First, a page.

• Try using ethanol free gas. Hard to find and a bit more money but in the long run you don’t have the carb problems.

  6. I have a standby generator installed at my cabin in Alaska and also have portable generators for use in my home in Texas so have some familiarity with both options.

    As far as I am concerned, the decision with regards to which option to choose comes down to whether or not you want to be able to run your entire house including AC units. This would require a very large, and costly, permanent installation and my choice would be a natural gas (or propane if you don’t have natural gas available) unit.

    This is the system we use at our cabin. It is an automated unit such that it will kick in when the utility power goes out and run until the utility power is restored. It also starts up and runs once a week to ensure all systems are functioning. These units absolutely need to be installed by a licensed electrictrician and will include a transfer switch to isolate the generator from the utility grid.

    If you choose not to go to the expense of a permanent installation, the use of portable generators is a great choice. Both Honda and Yamaha (and others) have 2000 watt units that can be wired in parallel with another unit to produce 4000 watts. Once these are set up outside (a must) and extension cords run into the house they can be used to power the refrigerator, freezer, lights, TV, etc. They cannot, without a transfer switch, be wired into the main electrical system. These units are small enough to pick and and carry around, are quiet and can be run on either gasoline or propane if you feel more comfortable storing propane rather than gasoline. If I am running my twin Honda generators, my neighbors probably won’t even be able to hear them.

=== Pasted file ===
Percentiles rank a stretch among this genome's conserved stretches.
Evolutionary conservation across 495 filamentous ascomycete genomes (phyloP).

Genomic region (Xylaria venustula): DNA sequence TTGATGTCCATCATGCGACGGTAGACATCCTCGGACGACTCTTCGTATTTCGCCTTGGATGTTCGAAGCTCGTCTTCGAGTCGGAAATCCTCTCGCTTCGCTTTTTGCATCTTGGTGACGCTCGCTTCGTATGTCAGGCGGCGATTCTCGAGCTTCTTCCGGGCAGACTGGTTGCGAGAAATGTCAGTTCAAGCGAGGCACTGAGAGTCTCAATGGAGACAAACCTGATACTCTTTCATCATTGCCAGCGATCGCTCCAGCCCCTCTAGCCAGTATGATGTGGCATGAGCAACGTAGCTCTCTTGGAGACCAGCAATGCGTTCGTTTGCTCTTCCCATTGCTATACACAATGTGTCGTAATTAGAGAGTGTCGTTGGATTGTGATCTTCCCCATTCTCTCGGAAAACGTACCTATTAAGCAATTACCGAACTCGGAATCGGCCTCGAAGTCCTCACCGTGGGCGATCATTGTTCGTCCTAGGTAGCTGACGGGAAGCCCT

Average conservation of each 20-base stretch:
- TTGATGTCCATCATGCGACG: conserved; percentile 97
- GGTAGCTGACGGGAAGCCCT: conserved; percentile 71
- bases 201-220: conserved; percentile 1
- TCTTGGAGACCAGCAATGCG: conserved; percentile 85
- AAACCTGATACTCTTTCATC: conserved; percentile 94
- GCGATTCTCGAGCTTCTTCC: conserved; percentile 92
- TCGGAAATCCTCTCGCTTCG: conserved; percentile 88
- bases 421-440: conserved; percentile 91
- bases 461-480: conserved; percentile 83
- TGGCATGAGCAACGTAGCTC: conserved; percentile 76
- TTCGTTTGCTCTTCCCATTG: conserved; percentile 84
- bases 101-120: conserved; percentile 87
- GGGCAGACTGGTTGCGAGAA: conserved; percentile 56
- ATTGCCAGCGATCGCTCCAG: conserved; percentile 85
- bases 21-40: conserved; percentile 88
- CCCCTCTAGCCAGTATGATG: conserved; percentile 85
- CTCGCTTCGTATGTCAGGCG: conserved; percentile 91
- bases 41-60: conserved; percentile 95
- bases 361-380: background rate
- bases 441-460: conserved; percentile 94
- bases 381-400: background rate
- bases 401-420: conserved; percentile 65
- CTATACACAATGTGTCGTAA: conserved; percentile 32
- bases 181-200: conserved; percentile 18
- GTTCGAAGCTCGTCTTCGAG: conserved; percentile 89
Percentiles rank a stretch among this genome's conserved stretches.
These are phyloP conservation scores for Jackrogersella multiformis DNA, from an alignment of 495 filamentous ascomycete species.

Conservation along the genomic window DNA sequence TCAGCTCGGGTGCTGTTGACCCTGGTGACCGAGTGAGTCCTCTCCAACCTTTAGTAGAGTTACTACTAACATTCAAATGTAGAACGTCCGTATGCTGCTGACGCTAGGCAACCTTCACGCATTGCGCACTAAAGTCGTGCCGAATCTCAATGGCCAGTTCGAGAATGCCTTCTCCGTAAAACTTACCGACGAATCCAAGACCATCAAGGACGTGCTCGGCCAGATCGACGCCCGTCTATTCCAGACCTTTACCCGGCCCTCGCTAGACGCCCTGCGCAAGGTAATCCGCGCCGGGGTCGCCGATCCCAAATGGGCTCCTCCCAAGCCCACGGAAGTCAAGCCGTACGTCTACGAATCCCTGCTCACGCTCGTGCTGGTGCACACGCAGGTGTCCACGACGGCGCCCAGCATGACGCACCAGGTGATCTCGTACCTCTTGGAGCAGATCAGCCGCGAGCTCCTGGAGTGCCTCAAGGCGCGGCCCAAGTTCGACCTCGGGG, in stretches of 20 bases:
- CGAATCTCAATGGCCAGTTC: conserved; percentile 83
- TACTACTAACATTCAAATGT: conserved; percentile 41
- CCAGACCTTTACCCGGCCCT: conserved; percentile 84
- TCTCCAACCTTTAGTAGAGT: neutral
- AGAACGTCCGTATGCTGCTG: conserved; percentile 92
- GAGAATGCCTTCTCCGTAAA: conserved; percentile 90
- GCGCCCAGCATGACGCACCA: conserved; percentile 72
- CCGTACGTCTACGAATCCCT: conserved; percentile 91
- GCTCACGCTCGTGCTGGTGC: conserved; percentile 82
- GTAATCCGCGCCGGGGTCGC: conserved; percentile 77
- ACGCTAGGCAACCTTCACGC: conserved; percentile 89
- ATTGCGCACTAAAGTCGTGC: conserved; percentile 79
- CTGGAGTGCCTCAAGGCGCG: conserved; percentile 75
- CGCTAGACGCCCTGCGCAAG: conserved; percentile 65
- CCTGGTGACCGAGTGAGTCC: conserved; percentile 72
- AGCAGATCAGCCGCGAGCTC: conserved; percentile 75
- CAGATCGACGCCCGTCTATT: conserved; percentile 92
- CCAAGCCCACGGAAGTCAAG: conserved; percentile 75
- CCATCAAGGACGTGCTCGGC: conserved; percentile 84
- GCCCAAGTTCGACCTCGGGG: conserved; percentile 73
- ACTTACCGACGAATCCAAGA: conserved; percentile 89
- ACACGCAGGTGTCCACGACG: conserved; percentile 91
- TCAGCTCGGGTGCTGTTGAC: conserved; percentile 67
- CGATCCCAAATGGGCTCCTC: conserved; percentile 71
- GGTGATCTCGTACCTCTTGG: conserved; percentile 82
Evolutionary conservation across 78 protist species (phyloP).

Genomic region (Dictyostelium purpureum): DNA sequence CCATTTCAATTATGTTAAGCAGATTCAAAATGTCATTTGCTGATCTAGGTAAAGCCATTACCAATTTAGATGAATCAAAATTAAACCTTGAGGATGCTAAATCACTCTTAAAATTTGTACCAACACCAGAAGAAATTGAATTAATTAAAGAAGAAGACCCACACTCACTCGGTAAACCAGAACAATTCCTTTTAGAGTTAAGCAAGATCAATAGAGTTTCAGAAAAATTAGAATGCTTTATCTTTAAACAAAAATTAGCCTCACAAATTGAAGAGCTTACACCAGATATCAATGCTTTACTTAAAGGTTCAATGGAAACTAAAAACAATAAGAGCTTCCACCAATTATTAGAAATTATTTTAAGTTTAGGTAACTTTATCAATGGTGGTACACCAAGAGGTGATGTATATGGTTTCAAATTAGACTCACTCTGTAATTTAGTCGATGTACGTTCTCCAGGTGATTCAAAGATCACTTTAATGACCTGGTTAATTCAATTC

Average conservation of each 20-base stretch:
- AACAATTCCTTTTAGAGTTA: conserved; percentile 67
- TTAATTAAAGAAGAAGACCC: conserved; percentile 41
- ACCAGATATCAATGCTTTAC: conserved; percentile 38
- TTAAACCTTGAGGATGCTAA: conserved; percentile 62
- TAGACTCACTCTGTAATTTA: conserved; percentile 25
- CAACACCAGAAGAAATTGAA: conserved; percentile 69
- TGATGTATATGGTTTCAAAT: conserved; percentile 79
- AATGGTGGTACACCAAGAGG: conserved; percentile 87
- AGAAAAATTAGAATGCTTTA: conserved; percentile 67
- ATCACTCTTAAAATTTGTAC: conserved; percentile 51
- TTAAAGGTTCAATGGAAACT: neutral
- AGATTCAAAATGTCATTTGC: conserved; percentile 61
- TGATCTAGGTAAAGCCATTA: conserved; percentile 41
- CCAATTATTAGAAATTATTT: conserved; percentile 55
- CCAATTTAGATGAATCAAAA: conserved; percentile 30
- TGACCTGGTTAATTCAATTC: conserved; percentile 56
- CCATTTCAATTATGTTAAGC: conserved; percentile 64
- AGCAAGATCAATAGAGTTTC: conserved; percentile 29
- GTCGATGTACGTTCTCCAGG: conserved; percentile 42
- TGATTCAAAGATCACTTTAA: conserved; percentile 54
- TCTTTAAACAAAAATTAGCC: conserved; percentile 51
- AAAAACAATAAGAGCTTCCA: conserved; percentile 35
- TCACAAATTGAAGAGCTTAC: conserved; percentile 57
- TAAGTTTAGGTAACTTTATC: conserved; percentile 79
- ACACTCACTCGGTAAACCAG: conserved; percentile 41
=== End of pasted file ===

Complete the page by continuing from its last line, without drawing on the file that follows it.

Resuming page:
• LInda – Depends on the flood depth. My elderly aunt near Buffalo Bayou has a whole house natural gas generator. It sits on a concrete pad about 3-4″ in height. The water level came between the natural gas intake and the electric controls. Her service tech came out the day after the flood waters retreated, changed the oil and battery which was old and it started right up. Ran the house for 2 days including AC to start drying it out before CenterPoint could get the area back on the grid.

        • Linda,

          I thought you were asking if the generator would work in a flood situation. It won’t if the water gets high enough. But, like the other response, it might be possible to resuscitate it after the flood water goes down.


  7. Sounds good, but you didn’t address the issue of power outage due to flooding. My daughter had 3 generators, but all three were under water in a short time. Does Reliant recommend building a structure to elevate the generator above flood waters?

  8. Another option – which my neighbor uses – is to buy a room AC unit and just AC one room of the house – the bedroom or the den.

  9. Thanks for the advice about what sort of construction will be involved in installing a big generator. I didn’t know that a plumber and an electrician will need to access to my house. I’ll have to keep my dog and my cat locked away so that they don’t bother the workers.

  10. Thanks for helping me understand the capabilities of different sizes of generators. It’s great to know that the 15kW to 20kW can power a small house without an AC. This is an essential information because we plan to buy a generator to be prepared when calamities strike and the electrical supplies have been cut down. We live in a location where hurricanes usually occur, so it’s really important to buy the right generator to give us the electricity we need to survive.

  11. I like the USB port, and the display in white lights instead of the standard blue or red, not the most user friendly to program *update* after about 6 months of use the display has faded and you can no longer read it. Never had a clock display fade like that before.